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The joint effect of ethnicity and gender on occupational segregation : an approach based on the Mutual Information Index

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  • Daniel Guinea Martin
  • Ricardo Mora
  • Javier Ruiz Castillo

Abstract

This article studies the effects of gender and ethnicity on occupational segregation. The traditional approach to this topic measures the two sources of segregation separately. In contrast, we measure the joint effect of gender and ethnicity by applying a multigroup segregation index–the Mutual Information or M index–to the product of the two genders and seven ethnic groups distinguished in our census data for England and Wales in 2001. We exploit M's strong group decomposability property to consistently pose the following two questions: (i) How much does each source contribute to occupational segregation, controlling for the effect of the other? (ii) Is the combined impact of gender and ethnicity greater than, equal to, or smaller than the sum of their individual effects? The main empirical findings are the following two. First, we confirm previous results showing the greater importance of gender over ethnicity as a source of occupational segregation. However, we find that ethnicity contributes 13.5 percent of overall segregation in geographical areas where minorities concentrate. Second, contrary to intersectionality theories, we find that there is a small, “dwindling” interaction effect between the two sources of segregation: ethnicity slightly weakens the segregative power of gender, and vice versa.

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Bibliographic Info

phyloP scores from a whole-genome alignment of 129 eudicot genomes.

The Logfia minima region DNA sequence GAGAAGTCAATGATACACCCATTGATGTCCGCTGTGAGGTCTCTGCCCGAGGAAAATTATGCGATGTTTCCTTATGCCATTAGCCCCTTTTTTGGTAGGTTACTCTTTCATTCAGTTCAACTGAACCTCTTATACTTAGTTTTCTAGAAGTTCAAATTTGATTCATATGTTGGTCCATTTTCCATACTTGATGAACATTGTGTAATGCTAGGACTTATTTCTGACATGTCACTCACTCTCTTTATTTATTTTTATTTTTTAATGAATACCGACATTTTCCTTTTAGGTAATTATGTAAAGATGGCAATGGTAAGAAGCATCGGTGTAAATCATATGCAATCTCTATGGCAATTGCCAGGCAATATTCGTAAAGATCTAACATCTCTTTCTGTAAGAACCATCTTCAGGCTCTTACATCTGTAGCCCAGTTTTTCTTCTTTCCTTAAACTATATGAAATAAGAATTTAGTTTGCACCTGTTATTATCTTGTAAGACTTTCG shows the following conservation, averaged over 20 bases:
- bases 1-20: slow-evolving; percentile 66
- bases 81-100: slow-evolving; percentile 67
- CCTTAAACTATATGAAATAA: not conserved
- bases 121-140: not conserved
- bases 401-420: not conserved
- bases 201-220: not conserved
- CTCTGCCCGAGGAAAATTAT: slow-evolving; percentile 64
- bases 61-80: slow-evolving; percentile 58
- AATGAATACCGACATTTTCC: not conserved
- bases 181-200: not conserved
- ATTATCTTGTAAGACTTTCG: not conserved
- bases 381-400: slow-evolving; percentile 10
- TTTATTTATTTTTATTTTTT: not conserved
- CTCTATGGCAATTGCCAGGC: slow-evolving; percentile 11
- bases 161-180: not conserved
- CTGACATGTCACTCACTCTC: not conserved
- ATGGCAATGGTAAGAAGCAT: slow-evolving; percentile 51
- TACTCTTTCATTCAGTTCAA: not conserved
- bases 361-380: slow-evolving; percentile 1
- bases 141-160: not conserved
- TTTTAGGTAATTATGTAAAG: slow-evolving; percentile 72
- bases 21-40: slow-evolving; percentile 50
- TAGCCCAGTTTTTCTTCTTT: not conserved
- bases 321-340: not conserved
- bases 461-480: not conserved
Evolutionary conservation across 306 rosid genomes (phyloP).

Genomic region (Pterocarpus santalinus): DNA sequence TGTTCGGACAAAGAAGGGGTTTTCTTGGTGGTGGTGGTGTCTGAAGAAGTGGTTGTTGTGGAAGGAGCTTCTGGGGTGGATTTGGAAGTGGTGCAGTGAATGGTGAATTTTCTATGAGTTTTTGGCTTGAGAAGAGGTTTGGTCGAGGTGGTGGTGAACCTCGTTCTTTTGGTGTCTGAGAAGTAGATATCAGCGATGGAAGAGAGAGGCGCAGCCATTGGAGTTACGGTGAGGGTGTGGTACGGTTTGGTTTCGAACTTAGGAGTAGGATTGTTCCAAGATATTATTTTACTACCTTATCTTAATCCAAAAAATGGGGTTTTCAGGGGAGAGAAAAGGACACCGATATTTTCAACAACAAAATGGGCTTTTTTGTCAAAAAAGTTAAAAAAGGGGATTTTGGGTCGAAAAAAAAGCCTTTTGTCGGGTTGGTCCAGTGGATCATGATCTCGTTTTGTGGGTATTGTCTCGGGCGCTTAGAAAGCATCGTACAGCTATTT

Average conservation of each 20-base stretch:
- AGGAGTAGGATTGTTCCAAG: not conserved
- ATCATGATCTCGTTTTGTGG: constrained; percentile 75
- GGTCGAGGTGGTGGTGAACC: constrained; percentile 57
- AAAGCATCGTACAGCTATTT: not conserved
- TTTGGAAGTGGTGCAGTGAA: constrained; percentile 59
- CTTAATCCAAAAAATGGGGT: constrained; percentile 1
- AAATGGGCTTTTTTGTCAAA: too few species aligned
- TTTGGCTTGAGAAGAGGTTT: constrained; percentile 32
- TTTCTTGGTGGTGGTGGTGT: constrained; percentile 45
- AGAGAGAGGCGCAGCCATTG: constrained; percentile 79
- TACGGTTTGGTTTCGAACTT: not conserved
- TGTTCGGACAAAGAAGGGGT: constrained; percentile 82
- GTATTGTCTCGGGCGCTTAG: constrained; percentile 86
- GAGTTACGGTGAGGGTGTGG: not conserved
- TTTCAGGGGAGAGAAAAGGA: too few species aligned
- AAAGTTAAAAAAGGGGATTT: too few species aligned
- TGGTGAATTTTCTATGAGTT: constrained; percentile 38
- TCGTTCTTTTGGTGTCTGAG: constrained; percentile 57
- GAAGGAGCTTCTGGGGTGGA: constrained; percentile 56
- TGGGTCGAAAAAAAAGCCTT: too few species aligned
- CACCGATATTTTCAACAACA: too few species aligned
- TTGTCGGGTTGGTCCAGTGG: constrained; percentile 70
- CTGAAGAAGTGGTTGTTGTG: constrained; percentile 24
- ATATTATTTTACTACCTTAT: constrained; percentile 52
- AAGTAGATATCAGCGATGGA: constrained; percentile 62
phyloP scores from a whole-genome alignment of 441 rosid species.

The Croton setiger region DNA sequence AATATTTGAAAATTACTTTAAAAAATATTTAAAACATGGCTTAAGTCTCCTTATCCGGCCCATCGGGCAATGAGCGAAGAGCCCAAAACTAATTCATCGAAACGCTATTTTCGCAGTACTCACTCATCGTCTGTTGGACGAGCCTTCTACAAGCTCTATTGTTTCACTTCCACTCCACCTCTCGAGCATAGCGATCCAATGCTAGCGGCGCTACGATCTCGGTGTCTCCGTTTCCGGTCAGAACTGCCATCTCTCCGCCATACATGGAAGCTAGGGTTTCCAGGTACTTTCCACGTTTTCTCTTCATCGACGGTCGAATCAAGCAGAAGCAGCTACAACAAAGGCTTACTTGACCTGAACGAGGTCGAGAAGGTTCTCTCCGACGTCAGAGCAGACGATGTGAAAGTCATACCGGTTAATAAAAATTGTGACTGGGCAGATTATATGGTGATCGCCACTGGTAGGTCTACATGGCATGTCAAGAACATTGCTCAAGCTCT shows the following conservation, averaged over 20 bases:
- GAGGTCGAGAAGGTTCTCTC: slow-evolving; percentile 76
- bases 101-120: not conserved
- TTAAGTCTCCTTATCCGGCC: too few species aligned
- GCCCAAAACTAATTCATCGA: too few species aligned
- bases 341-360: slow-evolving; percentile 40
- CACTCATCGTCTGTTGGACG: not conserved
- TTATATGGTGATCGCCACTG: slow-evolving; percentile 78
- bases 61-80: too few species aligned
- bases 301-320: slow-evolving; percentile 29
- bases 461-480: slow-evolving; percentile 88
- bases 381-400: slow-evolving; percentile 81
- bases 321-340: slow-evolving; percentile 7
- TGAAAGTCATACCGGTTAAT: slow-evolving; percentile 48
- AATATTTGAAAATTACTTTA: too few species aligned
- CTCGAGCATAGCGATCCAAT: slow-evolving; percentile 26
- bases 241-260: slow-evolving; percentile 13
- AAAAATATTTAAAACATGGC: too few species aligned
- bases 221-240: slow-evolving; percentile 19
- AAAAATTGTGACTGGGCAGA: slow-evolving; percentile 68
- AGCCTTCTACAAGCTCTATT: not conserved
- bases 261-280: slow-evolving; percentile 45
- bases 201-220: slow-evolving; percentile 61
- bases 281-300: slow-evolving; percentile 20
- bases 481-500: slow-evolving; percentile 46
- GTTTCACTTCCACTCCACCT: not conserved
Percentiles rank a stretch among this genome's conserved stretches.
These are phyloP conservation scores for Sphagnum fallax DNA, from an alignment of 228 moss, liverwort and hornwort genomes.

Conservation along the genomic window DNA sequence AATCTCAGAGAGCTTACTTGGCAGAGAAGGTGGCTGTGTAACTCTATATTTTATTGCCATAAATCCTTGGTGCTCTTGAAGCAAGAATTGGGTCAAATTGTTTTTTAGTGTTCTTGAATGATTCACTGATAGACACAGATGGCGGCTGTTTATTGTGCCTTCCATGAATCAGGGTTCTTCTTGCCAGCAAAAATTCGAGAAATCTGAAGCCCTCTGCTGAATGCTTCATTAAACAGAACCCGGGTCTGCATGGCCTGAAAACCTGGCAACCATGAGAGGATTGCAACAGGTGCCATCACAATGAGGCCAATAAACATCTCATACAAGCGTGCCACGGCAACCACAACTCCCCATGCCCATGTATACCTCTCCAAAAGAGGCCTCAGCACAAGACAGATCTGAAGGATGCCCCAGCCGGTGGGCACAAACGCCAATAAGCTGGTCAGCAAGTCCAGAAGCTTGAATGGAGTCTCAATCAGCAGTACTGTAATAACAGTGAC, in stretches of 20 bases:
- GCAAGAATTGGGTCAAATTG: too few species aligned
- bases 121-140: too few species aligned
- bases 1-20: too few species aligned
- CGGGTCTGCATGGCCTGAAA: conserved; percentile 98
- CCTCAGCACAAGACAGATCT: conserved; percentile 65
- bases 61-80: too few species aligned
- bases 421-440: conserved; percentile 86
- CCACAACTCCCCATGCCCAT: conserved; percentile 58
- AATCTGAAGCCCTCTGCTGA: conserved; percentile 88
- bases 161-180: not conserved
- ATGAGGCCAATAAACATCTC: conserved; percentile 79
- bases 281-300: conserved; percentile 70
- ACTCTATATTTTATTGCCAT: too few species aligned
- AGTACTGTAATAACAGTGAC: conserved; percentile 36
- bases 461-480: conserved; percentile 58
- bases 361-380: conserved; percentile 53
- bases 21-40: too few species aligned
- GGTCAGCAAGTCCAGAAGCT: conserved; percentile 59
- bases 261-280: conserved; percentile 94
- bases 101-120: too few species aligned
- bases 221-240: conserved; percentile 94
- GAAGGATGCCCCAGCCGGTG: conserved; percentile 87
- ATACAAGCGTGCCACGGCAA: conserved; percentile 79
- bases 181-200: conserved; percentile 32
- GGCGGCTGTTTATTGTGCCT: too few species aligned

Paper provided by Universidad Carlos III, Departamento de Economía in its series Economics Working Papers with number we1140.

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Date of creation: Dec 2012
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Handle: RePEc:cte:werepe:we1140

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Keywords: Britain; Disadvantage; Ethnicity; Gender; Intersectionality; Mutual Information Index; Occupations; Segregation;

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  1. Frankel, David M. & Volij, Oscar, 2011. "Measuring School Segregation," Staff General Research Papers 35115, Iowa State University, Department of Economics.
  2. Borghans, Lex & Groot, Loek, 1999. "Educational presorting and occupational segregation," Labour Economics, Elsevier, vol. 6(3), pages 375-395, September.
  3. Miller, Vincent P. & Quigley, John M., 1990. "Segregation by Racial and Demographic Group: Evidence from the San Francisco Bay Area," University of California Transportation Center, Working Papers qt1839w13f, University of California Transportation Center.
  4. Paula England, 1982. "The Failure of Human Capital Theory to Explain Occupational Sex Segregation," Journal of Human Resources, University of Wisconsin Press, vol. 17(3), pages 358-370.
  5. Ricardo Mora & Javier Ruiz-Castillo, 2003. "Additively Decomposable Segregation Indexes. The Case of Gender Segregation by Occupations and Human Capital Levels in Spain," Journal of Economic Inequality, Springer, vol. 1(2), pages 147-179, August.
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